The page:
Patent No. 6630507, held by the United States Department of Health and Human Services, covers the use of cannabinoids for treating a wide range of diseases.
Under U.S. federal law, marijuana is defined as having no medical use. So it might come as a surprise to hear that the government owns one of the only patents on marijuana as a medicine.
The patent (US6630507) is titled “Cannabinoids as antioxidants and neuroprotectants” and was awarded to the Department of Health and Human Services (HHS) in October 2003.
It was filed four years earlier, in 1999, by a group of scientists from the National Institute of Mental Health (NIMH), which is part of the National Institutes of Health (NIH).
The government’s patent does not cover THC, the main ingredient in marijuana. On the other hand, cannabidiol (CBD) is specifically mentioned as an example of a cannabinoid that is covered. The patent describes CBD and other non-psychoactive cannabinoids as superior when taken in higher doses.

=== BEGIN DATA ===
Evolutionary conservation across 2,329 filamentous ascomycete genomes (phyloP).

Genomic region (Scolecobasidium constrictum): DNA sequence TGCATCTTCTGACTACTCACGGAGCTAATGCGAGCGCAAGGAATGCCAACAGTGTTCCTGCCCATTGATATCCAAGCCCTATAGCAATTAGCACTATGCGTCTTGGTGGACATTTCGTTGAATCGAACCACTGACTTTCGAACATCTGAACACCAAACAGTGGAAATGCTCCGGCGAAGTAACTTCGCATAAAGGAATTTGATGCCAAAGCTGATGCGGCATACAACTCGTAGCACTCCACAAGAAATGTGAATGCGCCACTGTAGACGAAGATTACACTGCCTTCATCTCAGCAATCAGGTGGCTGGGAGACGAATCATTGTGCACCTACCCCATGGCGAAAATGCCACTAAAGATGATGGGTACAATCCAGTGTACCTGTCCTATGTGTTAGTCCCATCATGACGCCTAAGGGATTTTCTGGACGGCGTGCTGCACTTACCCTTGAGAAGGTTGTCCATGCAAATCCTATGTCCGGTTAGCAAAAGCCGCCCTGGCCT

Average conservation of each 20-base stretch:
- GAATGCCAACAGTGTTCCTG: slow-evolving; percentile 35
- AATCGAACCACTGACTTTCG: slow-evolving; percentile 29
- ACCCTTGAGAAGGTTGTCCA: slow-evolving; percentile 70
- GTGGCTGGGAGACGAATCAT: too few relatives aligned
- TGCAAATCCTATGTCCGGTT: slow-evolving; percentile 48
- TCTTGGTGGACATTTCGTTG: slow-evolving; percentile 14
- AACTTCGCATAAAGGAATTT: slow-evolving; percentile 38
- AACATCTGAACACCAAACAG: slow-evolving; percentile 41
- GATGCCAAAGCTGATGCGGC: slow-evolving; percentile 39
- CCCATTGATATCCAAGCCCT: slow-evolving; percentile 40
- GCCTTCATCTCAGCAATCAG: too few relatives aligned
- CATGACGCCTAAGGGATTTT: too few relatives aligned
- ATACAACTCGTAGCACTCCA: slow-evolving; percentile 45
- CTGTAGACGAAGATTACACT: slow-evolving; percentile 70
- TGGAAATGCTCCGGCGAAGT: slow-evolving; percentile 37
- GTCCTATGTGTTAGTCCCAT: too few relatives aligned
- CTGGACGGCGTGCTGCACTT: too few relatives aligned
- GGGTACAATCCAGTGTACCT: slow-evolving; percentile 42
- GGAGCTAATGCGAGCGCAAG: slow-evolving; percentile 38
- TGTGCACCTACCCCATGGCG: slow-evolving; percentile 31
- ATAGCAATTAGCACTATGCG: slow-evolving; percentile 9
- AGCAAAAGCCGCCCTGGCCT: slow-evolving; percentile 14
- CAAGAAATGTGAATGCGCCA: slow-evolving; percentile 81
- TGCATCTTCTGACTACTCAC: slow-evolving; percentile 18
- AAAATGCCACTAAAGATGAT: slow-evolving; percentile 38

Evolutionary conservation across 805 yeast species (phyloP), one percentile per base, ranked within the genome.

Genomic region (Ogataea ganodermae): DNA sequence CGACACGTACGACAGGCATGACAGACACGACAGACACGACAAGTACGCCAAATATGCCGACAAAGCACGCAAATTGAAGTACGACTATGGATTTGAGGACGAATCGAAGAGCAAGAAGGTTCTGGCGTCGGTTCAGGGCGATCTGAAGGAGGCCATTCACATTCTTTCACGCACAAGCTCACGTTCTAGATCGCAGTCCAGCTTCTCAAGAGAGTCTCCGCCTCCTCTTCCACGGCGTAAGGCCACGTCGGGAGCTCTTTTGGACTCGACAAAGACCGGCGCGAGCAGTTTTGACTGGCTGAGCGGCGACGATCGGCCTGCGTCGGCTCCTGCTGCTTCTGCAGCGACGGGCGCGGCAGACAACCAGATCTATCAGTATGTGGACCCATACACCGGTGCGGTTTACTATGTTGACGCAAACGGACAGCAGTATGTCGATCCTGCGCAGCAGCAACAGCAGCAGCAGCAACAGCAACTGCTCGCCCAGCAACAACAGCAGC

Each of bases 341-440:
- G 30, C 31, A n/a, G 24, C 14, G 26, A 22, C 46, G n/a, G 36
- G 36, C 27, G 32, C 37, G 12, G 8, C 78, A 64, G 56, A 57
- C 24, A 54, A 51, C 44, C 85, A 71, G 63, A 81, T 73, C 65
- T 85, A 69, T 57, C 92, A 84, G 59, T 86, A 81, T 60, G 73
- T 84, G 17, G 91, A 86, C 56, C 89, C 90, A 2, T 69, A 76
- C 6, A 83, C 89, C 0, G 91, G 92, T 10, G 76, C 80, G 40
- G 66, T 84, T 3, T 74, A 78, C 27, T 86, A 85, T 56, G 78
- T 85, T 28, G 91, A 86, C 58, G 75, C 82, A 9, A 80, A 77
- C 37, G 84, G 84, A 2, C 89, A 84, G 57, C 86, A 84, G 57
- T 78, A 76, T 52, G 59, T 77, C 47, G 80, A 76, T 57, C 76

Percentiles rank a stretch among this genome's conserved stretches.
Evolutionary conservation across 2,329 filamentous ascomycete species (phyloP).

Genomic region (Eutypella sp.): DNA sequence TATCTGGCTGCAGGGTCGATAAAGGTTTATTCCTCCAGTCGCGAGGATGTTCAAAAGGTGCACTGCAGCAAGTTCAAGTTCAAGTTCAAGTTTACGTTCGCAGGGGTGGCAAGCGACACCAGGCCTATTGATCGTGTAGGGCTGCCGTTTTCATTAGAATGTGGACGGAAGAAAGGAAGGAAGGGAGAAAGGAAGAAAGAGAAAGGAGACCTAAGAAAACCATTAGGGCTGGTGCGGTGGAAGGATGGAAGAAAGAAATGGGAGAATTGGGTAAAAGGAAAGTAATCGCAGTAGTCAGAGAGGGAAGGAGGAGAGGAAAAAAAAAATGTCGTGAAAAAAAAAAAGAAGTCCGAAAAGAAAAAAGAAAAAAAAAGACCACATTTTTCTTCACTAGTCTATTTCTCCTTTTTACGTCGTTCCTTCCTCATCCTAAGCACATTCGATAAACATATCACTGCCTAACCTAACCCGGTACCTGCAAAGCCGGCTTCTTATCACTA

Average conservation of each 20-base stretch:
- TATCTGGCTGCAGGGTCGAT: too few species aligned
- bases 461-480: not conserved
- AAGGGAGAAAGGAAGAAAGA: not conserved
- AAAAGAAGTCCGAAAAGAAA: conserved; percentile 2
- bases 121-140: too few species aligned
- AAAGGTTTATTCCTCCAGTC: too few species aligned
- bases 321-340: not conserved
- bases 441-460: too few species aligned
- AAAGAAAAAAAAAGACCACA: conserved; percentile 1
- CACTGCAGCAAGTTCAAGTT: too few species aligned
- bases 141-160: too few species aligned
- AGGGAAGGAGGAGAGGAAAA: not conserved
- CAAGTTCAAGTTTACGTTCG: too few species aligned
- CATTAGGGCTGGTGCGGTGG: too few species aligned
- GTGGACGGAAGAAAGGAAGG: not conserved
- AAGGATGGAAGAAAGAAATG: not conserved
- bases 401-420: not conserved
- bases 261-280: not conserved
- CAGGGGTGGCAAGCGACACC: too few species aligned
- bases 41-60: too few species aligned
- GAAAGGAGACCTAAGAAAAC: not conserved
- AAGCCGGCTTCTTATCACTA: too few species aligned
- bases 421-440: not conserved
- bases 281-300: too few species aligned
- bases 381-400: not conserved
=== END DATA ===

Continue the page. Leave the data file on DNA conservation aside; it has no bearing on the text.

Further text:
“Nonpsychoactive cannabinoids, such as cannabidiol, are particularly advantageous to use because they avoid toxicity that is encountered with psychoactive cannabinoids at high doses.”
According to the description, CBD can be ingested in very large amounts without side effects.
“No signs of toxicity or serious side effects have been observed following chronic administration of cannabidiol to healthy volunteers, even in large acute doses of 700mg/day.”
The patent explains that cannabidiol previously had not been considered useful as a neuroprotectant. However, it cites various studies on cannabidiol as an antiepileptic and as a potential treatment for glaucoma.
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